I’m hosting my scraper on Heroku, using their free tier. Because Heroku wipes files written to disk when the dyno stops (which the free one does after one hour of inactivity), I wanted to try using Amazon S3 for persistent data storage. Luckily Amazon provides a JavaScript SDK for their services.

How to get set up with Heroku and Amazon S3 isn’t really the point of this post but there are tons of resources out there to get started.

Anyway, on to our handler file.

import Promise from 'bluebird';
import _fs from 'fs';
import aws from 'aws-sdk';
import scrapers from './scrapers';

aws.config.region = process.env.REGION || aws.config.region;

const outputName = 'menus.json';

The JavaScript promise library bluebird lets you turn synchronous methods (like those in the AWS SDK) into asynchronous ones, which will come in handy later. It’s as easy as this:

const s3 = Promise.promisifyAll(new aws.S3());
const fs = Promise.promisifyAll(_fs);

It’s time to create the root handler for our web scraper. Every time this handler is called we will kick off the process of scraping all the sites we’ve added to scrapers.js. We will use Promise.all to defer writing the result to file until all scraping functions have finished.

function rootHandler (req, res) {
    let result = {};
    let promises;
    let params = { Bucket: process.env.S3_BUCKET, Key: outputName };

    result.restaurants = {};
    result.updated = new Date();

    // Get all the promises from the scrapers we have written.
    promises = Object.getOwnPropertyNames(scrapers).map(name => scrapers[name]());

        .then(response => {
            response.forEach(restaurant => {
                result.restaurants[] = restaurant;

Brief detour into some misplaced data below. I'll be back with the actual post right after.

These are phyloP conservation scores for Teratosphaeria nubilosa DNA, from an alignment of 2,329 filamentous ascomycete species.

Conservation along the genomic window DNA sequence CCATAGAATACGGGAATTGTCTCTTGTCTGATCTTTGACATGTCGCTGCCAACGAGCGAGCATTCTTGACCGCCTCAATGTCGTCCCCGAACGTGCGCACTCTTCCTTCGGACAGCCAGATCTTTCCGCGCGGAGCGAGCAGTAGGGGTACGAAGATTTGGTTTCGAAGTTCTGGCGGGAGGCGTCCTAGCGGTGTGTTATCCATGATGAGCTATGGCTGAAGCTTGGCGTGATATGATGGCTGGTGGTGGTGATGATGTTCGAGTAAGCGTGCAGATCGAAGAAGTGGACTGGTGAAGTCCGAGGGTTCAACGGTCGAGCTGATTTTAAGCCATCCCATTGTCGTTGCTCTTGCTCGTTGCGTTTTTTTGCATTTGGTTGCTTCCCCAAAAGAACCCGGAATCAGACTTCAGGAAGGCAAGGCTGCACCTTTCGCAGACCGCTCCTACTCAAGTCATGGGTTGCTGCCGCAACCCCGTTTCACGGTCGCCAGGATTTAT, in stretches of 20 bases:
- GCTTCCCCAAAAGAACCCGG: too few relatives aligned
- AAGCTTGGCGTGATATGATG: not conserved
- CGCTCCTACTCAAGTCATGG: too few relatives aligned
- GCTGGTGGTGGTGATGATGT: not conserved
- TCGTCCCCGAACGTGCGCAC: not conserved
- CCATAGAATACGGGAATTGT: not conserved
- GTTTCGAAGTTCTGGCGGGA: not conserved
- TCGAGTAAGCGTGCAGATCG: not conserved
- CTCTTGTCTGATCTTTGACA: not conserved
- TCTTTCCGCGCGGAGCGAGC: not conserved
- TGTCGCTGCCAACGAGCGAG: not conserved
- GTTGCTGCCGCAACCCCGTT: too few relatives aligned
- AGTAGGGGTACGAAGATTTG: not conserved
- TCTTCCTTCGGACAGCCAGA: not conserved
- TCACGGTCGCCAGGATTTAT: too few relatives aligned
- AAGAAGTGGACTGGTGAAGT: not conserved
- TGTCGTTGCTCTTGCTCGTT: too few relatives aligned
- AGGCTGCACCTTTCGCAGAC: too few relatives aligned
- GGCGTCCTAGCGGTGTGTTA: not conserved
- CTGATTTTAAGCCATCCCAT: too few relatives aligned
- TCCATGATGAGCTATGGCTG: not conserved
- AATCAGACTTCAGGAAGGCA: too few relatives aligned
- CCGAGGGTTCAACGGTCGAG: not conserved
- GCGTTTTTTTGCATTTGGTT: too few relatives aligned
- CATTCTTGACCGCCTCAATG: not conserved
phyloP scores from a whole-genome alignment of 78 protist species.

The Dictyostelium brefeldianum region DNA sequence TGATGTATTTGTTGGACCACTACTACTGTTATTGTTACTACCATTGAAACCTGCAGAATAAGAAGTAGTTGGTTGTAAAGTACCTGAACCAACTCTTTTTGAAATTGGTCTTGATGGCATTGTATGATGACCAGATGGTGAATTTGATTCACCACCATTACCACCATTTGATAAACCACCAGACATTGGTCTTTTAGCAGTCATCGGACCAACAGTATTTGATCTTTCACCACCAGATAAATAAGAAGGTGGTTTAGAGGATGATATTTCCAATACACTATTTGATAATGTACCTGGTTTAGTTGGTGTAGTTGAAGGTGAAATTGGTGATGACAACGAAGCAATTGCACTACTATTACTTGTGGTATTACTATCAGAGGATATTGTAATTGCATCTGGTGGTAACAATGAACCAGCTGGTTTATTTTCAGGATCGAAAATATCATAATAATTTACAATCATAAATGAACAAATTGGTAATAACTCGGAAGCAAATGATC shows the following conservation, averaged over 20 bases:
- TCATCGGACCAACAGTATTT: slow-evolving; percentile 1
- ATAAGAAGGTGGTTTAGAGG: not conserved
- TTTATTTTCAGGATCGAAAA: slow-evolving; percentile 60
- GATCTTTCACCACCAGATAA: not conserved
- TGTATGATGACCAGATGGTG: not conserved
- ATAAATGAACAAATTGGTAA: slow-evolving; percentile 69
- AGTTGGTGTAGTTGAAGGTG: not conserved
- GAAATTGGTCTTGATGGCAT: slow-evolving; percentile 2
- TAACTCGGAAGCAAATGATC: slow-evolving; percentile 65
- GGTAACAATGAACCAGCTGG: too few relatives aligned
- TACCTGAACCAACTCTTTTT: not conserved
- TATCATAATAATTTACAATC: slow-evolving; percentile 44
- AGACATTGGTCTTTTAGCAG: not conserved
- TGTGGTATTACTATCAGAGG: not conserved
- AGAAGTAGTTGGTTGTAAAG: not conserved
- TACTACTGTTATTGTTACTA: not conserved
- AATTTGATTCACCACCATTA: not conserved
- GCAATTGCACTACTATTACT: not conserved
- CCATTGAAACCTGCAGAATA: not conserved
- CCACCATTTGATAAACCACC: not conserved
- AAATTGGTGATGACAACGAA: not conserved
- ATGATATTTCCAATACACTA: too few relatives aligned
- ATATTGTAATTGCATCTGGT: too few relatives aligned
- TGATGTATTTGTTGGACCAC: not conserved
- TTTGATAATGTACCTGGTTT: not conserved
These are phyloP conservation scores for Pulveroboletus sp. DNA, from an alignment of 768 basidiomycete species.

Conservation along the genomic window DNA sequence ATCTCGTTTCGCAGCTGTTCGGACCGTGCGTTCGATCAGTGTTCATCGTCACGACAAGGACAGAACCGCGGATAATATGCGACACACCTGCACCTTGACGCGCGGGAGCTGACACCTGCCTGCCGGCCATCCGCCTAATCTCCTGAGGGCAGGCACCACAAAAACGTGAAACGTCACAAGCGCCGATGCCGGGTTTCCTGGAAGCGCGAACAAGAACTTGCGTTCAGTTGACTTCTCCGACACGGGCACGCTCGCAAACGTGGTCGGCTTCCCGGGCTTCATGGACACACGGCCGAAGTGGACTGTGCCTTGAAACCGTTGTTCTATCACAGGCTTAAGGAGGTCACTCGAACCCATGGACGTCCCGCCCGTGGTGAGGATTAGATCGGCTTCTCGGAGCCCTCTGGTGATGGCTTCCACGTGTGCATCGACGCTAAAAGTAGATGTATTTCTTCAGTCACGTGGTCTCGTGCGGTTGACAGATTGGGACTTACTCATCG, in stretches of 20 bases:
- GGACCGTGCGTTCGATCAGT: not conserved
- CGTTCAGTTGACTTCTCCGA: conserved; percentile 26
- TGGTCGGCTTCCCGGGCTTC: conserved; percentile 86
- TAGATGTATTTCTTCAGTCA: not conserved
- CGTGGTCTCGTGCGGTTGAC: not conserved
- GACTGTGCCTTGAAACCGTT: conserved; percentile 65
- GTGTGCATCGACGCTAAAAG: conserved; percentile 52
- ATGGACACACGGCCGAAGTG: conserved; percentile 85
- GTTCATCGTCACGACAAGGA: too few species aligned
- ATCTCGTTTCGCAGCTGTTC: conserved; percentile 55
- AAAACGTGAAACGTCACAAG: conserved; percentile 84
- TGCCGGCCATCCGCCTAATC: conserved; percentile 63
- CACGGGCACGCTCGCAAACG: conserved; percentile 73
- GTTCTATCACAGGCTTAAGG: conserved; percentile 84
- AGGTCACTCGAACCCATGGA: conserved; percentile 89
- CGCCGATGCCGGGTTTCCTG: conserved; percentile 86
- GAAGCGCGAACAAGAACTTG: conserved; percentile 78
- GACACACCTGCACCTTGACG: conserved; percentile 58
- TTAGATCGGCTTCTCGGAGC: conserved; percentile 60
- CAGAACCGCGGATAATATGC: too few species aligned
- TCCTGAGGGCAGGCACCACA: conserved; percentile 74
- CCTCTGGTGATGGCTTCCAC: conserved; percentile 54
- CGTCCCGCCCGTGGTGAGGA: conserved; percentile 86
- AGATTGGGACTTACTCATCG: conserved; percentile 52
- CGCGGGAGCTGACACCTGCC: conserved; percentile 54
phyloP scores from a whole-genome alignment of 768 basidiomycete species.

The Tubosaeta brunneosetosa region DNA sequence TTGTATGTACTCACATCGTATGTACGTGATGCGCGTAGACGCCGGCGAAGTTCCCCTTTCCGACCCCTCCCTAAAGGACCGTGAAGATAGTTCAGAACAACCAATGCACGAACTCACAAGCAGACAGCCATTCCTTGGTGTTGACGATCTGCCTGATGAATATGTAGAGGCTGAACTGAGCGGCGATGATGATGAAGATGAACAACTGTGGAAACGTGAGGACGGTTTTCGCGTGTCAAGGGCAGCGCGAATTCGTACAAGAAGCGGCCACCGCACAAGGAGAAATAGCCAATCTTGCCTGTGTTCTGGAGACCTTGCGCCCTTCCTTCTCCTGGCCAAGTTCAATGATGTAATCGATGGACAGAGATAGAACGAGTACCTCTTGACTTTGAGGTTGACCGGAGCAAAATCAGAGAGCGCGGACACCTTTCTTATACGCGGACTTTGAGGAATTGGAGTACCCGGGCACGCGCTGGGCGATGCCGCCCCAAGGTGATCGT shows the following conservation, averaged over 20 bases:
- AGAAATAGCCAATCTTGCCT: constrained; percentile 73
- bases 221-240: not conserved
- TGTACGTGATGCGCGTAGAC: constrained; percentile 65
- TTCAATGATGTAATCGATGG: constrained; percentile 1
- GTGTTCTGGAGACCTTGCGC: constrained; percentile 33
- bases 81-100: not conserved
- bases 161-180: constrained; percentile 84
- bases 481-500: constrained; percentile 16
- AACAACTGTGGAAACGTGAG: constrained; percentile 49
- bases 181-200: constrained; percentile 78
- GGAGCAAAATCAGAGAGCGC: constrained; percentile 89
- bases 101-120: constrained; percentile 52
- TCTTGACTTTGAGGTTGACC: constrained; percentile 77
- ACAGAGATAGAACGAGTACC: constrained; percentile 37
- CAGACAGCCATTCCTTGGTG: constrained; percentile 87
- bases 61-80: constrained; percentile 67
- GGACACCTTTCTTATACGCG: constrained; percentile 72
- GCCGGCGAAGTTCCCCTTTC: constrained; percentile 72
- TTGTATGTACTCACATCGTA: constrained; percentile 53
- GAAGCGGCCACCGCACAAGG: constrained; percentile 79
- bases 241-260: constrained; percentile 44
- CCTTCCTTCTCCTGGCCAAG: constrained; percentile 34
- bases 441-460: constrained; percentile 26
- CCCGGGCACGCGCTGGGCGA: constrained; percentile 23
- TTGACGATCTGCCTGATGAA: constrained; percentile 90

params.Body = JSON.stringify(result);

            // Asynchronously save the data to S3.
            return s3.putObjectAsync(params);
        .then(() => {
            // If a local copy is saved on Heroku, delete it.
            if (fs.existsSync(outputName)) {

            res.send('Scraped and saved to S3.');

Right, so with that we’ve made a bunch of requests to different sites we wanted to scrape and then saved the result as JSON to Amazon S3. But the data doesn’t do anyone any good just sitting in S3. We need a way to get that data back. Let’s create a function called apiHandler.

function apiHandler (req, res) {
    let params = { Bucket: process.env.S3_BUCKET, Key: outputName, ResponseContentType : 'application/json' };
    let output;
    // Try to get the file from local disk storage first.
    fs.readFileAsync(outputName, 'utf8')
        .then(data => {
        .catch(err => {
            // If that fails, get the data from S3 and store it locally.
                .then(data => {
                    output = data.Body.toString();
                    return fs.writeFileAsync(outputName, output);
                .then((data) => {

We’re approaching something working now. We just need to export these two functions, and then create the entry point for our app, index.js.

module.exports = {
import express from 'express';
import cors from 'cors';
import handlers from './handlers';

const app = express();


app.get('/', handlers.rootHandler);

app.get('/api/menus', handlers.apiHandler);

exports = module.exports = app;

All that’s left at this point is running the compile script, and we’ll be ready to deploy our code to Heroku.

npm run compile

lunch-menu-scraper@0.0.1 compile C:\projects\lunch-menu-scraper
babel src --out-dir lib

src\handlers.js -> lib\handlers.js
src\index.js -> lib\index.js
src\scraper.js -> lib\scraper.js
src\scrapers.js -> lib\scrapers.js

All of this code is available in this GitHub repository.

In the next post I’ll show how I made a simple Angular app to display the scraped data. (Narrator: There never was a next post.)

Archived comments

Rithie October 31, 2016
Can I run this on my local machine?
Jonathan Svärdén November 01, 2016
Yes, by using Foreman. After you've installed that, create a file called Procfile in the project root with these contents: web: node server.js and a file called .env with these environment variables defined: AWS_ACCESS_KEY_ID=your AWS access key AWS_SECRET_ACCESS_KEY=your AWS secret access key S3_BUCKET=whatever bucket name you choose REGION=one of the AWS regions PORT=3000 Available regions are listed here. You can then run the project by running nf start